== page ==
DF:  When The Distractions were on the programme some months ago, they mentioned the fact about going to London and not being able to get gigs and there's no way at all, and in Manchester there's so few places to play.  Well in the last six months there seems to be loads of bands coming out of Manchester, loads of albums on independent labels and things like that.  So it is that much better up there, do you need to go to London do you think?

MES:  Well we went to London because I think the Manchester scene is like an imitation of the London scene, the Manchester scene is rapidly becoming like London.  If you go to Manchester now, it's just like London.

DF:  With all the upswings of all the bands are there places to play over there now?

MES:  In Manchester?  There's the odd place, but it's no better than any other city.  I think just that Manchester turns out people like that, I think it's the city [4].

1. Paul Morley, 1980 and David Quantick, 1987:   www.thedistractions.co.uk.
2. Mick Middles, 2010:  http://thequietus.com.
3. Malcolm Carter, 2011:  www.pennyblackmusic.co.uk.
4. http://gcoleman.tripod.com/sixplus.html.


Thursday, September 15, 2011

Rock's lost treasures

From Rare Bird 9 in the US:

The Distractions were a quintet from Manchester, England who recorded only one album.  That 1980 album, Nobody's Perfect, has long been out of print, and it's our loss.  The band split up in early 1981, after the album failed to attract much attention.  Their commercial failure wasn't caused by a lack of effort.  Their small body of work demonstrated that these new-wavers were avid students of music history, and they skillfully applied their knowledge to their own enjoyable music. 

The Distractions - "You're Not Going Out Dressed Like That" EP          (TJM 2) 1978

Before recording their one full-length album, the Distractions released a few singles and a 4-song EP in the U.K.  The 1978 EP, titled You're Not Going Out Dressed Like That, already showed that they did not intend to limit themselves to the usual new wave sounds.  These four songs (one of which, "Nothing", was remade for the album) show influences including Elvis Costello, early Kinks, early Byrds (singer Mike Finney sounds uncannily like Gene Clark on this EP), and dashes of surf-rock and psychedelia.  And this was just a rough warm-up for the album to come.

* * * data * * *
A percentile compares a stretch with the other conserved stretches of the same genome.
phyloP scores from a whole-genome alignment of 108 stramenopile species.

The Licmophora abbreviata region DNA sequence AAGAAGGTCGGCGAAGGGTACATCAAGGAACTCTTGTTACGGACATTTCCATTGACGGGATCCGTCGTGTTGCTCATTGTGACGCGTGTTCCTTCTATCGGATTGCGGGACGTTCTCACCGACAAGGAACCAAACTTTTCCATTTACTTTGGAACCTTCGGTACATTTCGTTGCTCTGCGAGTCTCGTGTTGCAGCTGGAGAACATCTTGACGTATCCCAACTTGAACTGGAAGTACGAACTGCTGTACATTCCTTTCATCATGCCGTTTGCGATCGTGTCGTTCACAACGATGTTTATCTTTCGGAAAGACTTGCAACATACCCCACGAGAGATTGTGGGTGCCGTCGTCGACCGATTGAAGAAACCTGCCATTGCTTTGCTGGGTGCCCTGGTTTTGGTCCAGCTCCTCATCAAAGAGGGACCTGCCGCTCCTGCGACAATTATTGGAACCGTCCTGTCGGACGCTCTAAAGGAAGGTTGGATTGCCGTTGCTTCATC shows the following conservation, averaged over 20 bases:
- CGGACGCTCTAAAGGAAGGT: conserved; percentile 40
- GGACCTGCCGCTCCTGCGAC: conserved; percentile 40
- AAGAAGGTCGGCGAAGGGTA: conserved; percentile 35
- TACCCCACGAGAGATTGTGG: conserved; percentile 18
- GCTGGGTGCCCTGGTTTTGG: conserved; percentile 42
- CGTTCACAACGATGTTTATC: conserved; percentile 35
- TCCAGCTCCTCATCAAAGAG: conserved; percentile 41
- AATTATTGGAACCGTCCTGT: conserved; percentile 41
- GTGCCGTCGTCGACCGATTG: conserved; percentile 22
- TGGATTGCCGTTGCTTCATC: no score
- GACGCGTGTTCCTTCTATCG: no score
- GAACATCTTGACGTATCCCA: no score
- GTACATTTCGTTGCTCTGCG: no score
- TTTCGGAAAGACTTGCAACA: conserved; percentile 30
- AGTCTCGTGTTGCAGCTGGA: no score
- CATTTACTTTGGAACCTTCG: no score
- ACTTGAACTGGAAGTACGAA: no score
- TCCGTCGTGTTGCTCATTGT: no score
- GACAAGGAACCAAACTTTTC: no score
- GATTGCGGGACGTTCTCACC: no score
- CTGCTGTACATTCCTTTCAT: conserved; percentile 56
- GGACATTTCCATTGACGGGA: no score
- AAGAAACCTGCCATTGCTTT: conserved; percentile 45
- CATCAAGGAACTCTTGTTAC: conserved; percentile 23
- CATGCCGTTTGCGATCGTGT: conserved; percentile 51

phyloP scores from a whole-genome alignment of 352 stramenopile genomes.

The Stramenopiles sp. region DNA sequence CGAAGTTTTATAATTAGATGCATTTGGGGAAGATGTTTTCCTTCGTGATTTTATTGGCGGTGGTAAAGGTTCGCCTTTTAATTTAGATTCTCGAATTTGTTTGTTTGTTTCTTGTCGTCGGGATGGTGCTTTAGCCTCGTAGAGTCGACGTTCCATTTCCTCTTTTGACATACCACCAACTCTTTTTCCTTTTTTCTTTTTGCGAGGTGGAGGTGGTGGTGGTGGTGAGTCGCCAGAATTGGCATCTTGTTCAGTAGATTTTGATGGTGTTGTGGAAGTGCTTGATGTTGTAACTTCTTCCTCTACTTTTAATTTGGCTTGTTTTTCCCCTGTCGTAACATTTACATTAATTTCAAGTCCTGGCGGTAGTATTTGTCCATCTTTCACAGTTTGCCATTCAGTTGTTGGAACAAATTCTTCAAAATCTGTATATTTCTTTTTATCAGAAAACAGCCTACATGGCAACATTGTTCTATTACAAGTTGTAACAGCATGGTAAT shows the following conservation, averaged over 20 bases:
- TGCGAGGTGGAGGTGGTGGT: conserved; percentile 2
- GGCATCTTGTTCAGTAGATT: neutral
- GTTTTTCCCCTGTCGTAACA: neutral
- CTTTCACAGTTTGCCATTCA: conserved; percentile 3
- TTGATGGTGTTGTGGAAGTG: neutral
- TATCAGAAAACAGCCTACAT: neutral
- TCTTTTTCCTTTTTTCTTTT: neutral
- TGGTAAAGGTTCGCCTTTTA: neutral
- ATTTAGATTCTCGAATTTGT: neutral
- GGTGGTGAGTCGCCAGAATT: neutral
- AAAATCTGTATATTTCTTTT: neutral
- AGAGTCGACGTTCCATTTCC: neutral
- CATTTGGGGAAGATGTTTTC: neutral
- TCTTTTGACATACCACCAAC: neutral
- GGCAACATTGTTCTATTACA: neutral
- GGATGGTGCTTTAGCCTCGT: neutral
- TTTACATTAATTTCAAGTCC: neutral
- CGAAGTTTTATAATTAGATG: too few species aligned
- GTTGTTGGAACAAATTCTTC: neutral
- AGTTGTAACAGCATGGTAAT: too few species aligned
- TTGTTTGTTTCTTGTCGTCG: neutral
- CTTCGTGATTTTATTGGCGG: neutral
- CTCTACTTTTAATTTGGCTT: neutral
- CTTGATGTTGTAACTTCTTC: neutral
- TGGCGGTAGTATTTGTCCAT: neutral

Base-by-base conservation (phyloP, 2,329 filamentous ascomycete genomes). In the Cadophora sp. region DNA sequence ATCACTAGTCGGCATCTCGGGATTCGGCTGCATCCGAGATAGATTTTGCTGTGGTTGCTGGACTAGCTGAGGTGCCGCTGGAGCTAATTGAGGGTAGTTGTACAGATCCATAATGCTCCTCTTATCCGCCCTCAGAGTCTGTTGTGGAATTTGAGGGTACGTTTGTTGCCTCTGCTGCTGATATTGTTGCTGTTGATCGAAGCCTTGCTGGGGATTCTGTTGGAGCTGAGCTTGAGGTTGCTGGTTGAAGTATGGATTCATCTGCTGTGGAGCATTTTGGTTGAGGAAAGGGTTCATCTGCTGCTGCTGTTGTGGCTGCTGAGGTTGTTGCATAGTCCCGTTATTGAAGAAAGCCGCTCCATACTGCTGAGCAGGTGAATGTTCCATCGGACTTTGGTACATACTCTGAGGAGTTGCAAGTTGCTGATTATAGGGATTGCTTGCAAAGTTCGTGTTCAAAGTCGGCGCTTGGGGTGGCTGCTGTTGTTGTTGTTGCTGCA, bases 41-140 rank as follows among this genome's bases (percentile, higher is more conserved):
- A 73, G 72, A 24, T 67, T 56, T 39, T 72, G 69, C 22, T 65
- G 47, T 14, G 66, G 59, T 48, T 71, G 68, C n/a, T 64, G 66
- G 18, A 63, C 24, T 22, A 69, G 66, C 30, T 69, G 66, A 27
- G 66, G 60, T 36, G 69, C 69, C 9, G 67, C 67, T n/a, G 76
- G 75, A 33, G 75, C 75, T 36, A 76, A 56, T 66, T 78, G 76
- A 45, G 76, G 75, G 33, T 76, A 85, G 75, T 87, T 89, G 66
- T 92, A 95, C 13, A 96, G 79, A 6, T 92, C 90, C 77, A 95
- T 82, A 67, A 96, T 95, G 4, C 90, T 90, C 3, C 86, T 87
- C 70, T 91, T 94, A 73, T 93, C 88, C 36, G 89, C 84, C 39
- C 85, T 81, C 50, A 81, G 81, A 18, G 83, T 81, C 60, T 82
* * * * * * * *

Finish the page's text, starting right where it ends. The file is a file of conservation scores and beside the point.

The Distractions - "Nobody's Perfect" (Island ILPS 9604) 1980

Nobody's Perfect is easy to identify as a new wave album of its time. "Paracetamol Paralysis" and "Valerie" are punk gems; "Waiting For Lorraine" and "Untitled" have the punk attitude, if not necessarily its ethos.  But The Distractions took an educated approach to new wave without over-intellectualizing it.  Nobody's Perfect draws inspiration from all three decades of rock and roll that preceded it.  The band emulated everyone from Buddy Holly ("Wonder Girl", "Still It Doesn't Ring") to Phil Spector girl groups ("Boys Cry", "Looking For A Ghost") to Elvis Costello ("Something For The Weekend") and the Talking Heads ("Sick And Tired").  The wistful "Leave You To Dream" sounds like the Cars interpreting the third Velvet Underground album.  Finney's sincere and sometimes somber vocals give many of the songs unexpected emotional depth.  A unique and eclectic album from an intelligent and sophisticated band, Nobody's Perfect is truly one of rock's lost treasures.

Track Listings:


1. Doesn't Bother Me
2. Nothing
3. Maybe It's Love
4. Too Young


1. Waiting For Lorraine
2. Something For The Weekend
3. Boys Cry
4. Sick And Tired
5. Leave You To Dream
6. Louise
7. Paracetamol Paralysis
8. (Stuck In A) Fantasy
9. Nothing
10. Wonder Girl
11. Still It Doesn't Ring
12. Untitled
13. Looking For A Ghost
14. Valerie


Friday, September 9, 2011

A touch of soul in the darkness of punk

The second part of Mick Middles' fine piece in the Quietus last year.  This focuses on the two 2010 Occultation EPs, Black Velvet and Come Home.

The Distractions 


 – Mick Middles, December 1st, 2010

Almost nothing has happened since the heady days of 1982... apart, that is, from a momentary reunion of a Finney and Perrin Distractions in 1995.  This remains important because recordings from that fleeting time have resurfaced as part of the first of two Distractions EPs on Occultation Records.  Indeed, 2010 sees the first Distractions releases of any kind since the early '80s.  So long... and what is new?